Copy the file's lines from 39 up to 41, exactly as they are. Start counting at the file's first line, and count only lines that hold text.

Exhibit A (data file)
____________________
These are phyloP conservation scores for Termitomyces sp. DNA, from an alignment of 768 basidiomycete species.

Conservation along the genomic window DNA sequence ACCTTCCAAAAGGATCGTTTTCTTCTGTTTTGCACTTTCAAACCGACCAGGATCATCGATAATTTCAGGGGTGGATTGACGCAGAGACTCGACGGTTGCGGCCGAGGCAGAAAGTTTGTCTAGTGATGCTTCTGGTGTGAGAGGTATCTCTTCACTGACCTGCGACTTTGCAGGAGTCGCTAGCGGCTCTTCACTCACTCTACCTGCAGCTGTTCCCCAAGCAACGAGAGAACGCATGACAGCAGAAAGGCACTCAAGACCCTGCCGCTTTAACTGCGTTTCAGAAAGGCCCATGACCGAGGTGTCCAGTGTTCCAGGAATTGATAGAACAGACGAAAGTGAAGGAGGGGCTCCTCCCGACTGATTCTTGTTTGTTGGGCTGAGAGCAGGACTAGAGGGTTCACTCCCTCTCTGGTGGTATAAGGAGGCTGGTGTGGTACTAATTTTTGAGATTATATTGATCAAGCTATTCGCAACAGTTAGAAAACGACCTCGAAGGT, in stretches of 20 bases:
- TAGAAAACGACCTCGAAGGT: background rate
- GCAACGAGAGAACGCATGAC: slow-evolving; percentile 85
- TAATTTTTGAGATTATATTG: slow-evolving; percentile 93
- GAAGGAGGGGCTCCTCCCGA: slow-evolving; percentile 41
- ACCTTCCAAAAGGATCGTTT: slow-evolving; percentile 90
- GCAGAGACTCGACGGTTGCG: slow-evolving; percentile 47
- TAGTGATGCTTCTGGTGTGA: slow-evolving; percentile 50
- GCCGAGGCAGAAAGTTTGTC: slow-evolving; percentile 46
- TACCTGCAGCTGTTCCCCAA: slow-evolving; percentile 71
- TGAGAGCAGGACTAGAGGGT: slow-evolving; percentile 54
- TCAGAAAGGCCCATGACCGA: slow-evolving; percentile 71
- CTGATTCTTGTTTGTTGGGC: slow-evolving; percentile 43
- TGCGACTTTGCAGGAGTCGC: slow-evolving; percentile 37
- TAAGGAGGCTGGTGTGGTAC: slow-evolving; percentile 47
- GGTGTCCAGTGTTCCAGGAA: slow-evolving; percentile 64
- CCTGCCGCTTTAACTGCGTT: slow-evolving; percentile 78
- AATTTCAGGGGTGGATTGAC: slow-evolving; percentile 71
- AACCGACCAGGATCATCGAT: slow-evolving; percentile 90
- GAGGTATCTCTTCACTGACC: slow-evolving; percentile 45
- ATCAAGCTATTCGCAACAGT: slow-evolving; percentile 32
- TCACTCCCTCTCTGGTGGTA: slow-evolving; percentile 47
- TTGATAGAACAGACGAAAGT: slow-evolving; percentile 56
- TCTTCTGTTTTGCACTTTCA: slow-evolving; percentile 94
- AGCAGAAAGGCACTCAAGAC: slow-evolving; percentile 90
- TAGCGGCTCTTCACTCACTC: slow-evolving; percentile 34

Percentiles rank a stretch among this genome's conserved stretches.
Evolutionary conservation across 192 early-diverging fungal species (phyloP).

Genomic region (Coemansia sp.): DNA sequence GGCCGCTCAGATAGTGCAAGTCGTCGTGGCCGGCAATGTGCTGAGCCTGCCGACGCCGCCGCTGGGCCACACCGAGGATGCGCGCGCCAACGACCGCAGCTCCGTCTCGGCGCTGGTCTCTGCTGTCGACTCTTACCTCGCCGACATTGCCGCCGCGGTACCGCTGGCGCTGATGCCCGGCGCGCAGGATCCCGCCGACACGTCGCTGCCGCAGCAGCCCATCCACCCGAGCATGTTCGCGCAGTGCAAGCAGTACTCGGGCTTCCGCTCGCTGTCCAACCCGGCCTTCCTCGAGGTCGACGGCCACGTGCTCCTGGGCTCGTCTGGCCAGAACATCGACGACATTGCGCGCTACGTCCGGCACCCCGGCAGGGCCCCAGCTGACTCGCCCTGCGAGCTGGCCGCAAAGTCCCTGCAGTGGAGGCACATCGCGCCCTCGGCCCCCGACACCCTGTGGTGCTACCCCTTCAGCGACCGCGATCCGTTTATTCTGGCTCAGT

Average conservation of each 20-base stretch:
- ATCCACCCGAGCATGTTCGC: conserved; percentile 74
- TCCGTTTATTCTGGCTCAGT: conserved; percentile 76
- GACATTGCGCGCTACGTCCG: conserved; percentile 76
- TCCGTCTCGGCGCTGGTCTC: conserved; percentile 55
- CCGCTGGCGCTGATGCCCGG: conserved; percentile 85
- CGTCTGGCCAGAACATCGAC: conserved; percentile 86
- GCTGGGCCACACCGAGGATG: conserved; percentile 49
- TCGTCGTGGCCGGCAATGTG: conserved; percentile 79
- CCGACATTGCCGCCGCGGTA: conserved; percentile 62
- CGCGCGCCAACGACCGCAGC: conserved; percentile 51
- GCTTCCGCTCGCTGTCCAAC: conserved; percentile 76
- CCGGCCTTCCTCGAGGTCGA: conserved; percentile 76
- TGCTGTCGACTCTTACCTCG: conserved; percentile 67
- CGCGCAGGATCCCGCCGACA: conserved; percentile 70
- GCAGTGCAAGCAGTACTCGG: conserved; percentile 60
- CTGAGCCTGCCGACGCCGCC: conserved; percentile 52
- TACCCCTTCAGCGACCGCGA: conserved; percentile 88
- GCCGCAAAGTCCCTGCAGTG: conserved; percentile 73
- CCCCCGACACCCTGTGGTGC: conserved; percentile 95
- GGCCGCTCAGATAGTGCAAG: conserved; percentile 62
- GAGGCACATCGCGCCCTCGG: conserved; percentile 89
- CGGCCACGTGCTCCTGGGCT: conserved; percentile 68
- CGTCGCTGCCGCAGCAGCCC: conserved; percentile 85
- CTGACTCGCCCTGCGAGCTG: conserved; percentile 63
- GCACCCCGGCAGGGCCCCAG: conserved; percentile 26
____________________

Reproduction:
- TCGTCGTGGCCGGCAATGTG: conserved; percentile 79
- CCGACATTGCCGCCGCGGTA: conserved; percentile 62
- CGCGCGCCAACGACCGCAGC: conserved; percentile 51